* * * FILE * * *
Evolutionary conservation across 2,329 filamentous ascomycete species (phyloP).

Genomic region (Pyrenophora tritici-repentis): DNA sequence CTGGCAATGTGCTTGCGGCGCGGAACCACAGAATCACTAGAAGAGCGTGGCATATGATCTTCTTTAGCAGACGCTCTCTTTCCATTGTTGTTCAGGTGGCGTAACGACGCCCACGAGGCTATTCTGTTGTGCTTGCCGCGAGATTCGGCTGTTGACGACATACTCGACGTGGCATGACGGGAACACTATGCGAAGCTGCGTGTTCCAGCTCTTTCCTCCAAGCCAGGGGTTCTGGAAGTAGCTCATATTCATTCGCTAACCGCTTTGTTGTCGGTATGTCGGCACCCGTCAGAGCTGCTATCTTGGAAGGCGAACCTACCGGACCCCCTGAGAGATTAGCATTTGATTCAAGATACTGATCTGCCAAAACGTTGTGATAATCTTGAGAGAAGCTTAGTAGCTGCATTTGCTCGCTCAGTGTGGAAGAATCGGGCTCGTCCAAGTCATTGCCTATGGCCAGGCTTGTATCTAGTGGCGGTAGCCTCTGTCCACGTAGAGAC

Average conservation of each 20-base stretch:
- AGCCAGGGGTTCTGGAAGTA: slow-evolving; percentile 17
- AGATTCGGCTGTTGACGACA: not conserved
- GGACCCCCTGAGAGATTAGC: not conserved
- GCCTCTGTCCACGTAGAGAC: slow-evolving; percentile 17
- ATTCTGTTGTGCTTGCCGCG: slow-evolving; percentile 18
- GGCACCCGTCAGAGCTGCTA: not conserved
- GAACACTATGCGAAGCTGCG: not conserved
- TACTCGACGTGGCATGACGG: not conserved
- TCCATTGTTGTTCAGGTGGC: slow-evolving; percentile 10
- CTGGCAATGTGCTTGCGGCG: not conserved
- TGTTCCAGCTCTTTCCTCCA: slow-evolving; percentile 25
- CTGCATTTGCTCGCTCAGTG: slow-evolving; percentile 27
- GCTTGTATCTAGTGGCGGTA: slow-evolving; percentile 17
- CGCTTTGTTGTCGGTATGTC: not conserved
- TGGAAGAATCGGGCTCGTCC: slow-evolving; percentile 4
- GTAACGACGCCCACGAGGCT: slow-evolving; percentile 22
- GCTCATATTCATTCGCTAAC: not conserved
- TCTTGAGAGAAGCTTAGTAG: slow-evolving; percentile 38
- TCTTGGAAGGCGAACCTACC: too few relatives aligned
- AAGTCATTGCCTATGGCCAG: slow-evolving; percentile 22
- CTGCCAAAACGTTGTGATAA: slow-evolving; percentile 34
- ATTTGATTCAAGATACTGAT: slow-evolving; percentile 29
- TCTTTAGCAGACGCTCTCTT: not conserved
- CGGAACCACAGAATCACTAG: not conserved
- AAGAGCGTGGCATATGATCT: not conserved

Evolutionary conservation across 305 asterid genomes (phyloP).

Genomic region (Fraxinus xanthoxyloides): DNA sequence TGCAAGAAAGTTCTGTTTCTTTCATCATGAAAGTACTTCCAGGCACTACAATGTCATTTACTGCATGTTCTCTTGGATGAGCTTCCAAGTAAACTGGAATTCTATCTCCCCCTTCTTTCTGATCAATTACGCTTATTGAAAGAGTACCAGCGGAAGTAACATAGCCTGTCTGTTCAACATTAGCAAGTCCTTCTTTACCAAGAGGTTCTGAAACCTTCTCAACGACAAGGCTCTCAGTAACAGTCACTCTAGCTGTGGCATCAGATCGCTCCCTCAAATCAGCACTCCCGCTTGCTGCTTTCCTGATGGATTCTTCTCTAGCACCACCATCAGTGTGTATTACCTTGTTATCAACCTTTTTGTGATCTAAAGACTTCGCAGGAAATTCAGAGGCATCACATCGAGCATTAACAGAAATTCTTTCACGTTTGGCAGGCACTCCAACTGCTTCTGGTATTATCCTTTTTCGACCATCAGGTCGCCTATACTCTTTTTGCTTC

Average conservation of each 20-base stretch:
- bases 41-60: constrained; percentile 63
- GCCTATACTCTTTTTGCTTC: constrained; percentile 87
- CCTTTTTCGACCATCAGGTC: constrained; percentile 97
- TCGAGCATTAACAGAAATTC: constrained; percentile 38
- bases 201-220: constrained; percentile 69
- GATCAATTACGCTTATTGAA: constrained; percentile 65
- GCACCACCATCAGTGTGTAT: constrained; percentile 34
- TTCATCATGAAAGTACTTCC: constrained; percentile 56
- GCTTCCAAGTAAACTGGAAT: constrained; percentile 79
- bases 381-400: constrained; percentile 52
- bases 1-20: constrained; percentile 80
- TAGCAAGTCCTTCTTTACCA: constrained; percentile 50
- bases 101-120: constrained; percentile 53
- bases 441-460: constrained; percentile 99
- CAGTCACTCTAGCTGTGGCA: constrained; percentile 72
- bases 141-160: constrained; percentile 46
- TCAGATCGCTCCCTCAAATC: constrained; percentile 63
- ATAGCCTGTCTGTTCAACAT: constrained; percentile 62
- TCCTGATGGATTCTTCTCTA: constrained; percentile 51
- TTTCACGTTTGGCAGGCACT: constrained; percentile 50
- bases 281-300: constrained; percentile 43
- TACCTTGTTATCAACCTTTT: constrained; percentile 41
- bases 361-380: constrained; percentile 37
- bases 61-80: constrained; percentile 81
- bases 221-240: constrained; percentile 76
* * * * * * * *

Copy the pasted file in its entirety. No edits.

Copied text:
Evolutionary conservation across 2,329 filamentous ascomycete species (phyloP).

Genomic region (Pyrenophora tritici-repentis): DNA sequence CTGGCAATGTGCTTGCGGCGCGGAACCACAGAATCACTAGAAGAGCGTGGCATATGATCTTCTTTAGCAGACGCTCTCTTTCCATTGTTGTTCAGGTGGCGTAACGACGCCCACGAGGCTATTCTGTTGTGCTTGCCGCGAGATTCGGCTGTTGACGACATACTCGACGTGGCATGACGGGAACACTATGCGAAGCTGCGTGTTCCAGCTCTTTCCTCCAAGCCAGGGGTTCTGGAAGTAGCTCATATTCATTCGCTAACCGCTTTGTTGTCGGTATGTCGGCACCCGTCAGAGCTGCTATCTTGGAAGGCGAACCTACCGGACCCCCTGAGAGATTAGCATTTGATTCAAGATACTGATCTGCCAAAACGTTGTGATAATCTTGAGAGAAGCTTAGTAGCTGCATTTGCTCGCTCAGTGTGGAAGAATCGGGCTCGTCCAAGTCATTGCCTATGGCCAGGCTTGTATCTAGTGGCGGTAGCCTCTGTCCACGTAGAGAC

Average conservation of each 20-base stretch:
- AGCCAGGGGTTCTGGAAGTA: slow-evolving; percentile 17
- AGATTCGGCTGTTGACGACA: not conserved
- GGACCCCCTGAGAGATTAGC: not conserved
- GCCTCTGTCCACGTAGAGAC: slow-evolving; percentile 17
- ATTCTGTTGTGCTTGCCGCG: slow-evolving; percentile 18
- GGCACCCGTCAGAGCTGCTA: not conserved
- GAACACTATGCGAAGCTGCG: not conserved
- TACTCGACGTGGCATGACGG: not conserved
- TCCATTGTTGTTCAGGTGGC: slow-evolving; percentile 10
- CTGGCAATGTGCTTGCGGCG: not conserved
- TGTTCCAGCTCTTTCCTCCA: slow-evolving; percentile 25
- CTGCATTTGCTCGCTCAGTG: slow-evolving; percentile 27
- GCTTGTATCTAGTGGCGGTA: slow-evolving; percentile 17
- CGCTTTGTTGTCGGTATGTC: not conserved
- TGGAAGAATCGGGCTCGTCC: slow-evolving; percentile 4
- GTAACGACGCCCACGAGGCT: slow-evolving; percentile 22
- GCTCATATTCATTCGCTAAC: not conserved
- TCTTGAGAGAAGCTTAGTAG: slow-evolving; percentile 38
- TCTTGGAAGGCGAACCTACC: too few relatives aligned
- AAGTCATTGCCTATGGCCAG: slow-evolving; percentile 22
- CTGCCAAAACGTTGTGATAA: slow-evolving; percentile 34
- ATTTGATTCAAGATACTGAT: slow-evolving; percentile 29
- TCTTTAGCAGACGCTCTCTT: not conserved
- CGGAACCACAGAATCACTAG: not conserved
- AAGAGCGTGGCATATGATCT: not conserved

Evolutionary conservation across 305 asterid genomes (phyloP).

Genomic region (Fraxinus xanthoxyloides): DNA sequence TGCAAGAAAGTTCTGTTTCTTTCATCATGAAAGTACTTCCAGGCACTACAATGTCATTTACTGCATGTTCTCTTGGATGAGCTTCCAAGTAAACTGGAATTCTATCTCCCCCTTCTTTCTGATCAATTACGCTTATTGAAAGAGTACCAGCGGAAGTAACATAGCCTGTCTGTTCAACATTAGCAAGTCCTTCTTTACCAAGAGGTTCTGAAACCTTCTCAACGACAAGGCTCTCAGTAACAGTCACTCTAGCTGTGGCATCAGATCGCTCCCTCAAATCAGCACTCCCGCTTGCTGCTTTCCTGATGGATTCTTCTCTAGCACCACCATCAGTGTGTATTACCTTGTTATCAACCTTTTTGTGATCTAAAGACTTCGCAGGAAATTCAGAGGCATCACATCGAGCATTAACAGAAATTCTTTCACGTTTGGCAGGCACTCCAACTGCTTCTGGTATTATCCTTTTTCGACCATCAGGTCGCCTATACTCTTTTTGCTTC

Average conservation of each 20-base stretch:
- bases 41-60: constrained; percentile 63
- GCCTATACTCTTTTTGCTTC: constrained; percentile 87
- CCTTTTTCGACCATCAGGTC: constrained; percentile 97
- TCGAGCATTAACAGAAATTC: constrained; percentile 38
- bases 201-220: constrained; percentile 69
- GATCAATTACGCTTATTGAA: constrained; percentile 65
- GCACCACCATCAGTGTGTAT: constrained; percentile 34
- TTCATCATGAAAGTACTTCC: constrained; percentile 56
- GCTTCCAAGTAAACTGGAAT: constrained; percentile 79
- bases 381-400: constrained; percentile 52
- bases 1-20: constrained; percentile 80
- TAGCAAGTCCTTCTTTACCA: constrained; percentile 50
- bases 101-120: constrained; percentile 53
- bases 441-460: constrained; percentile 99
- CAGTCACTCTAGCTGTGGCA: constrained; percentile 72
- bases 141-160: constrained; percentile 46
- TCAGATCGCTCCCTCAAATC: constrained; percentile 63
- ATAGCCTGTCTGTTCAACAT: constrained; percentile 62
- TCCTGATGGATTCTTCTCTA: constrained; percentile 51
- TTTCACGTTTGGCAGGCACT: constrained; percentile 50
- bases 281-300: constrained; percentile 43
- TACCTTGTTATCAACCTTTT: constrained; percentile 41
- bases 361-380: constrained; percentile 37
- bases 61-80: constrained; percentile 81
- bases 221-240: constrained; percentile 76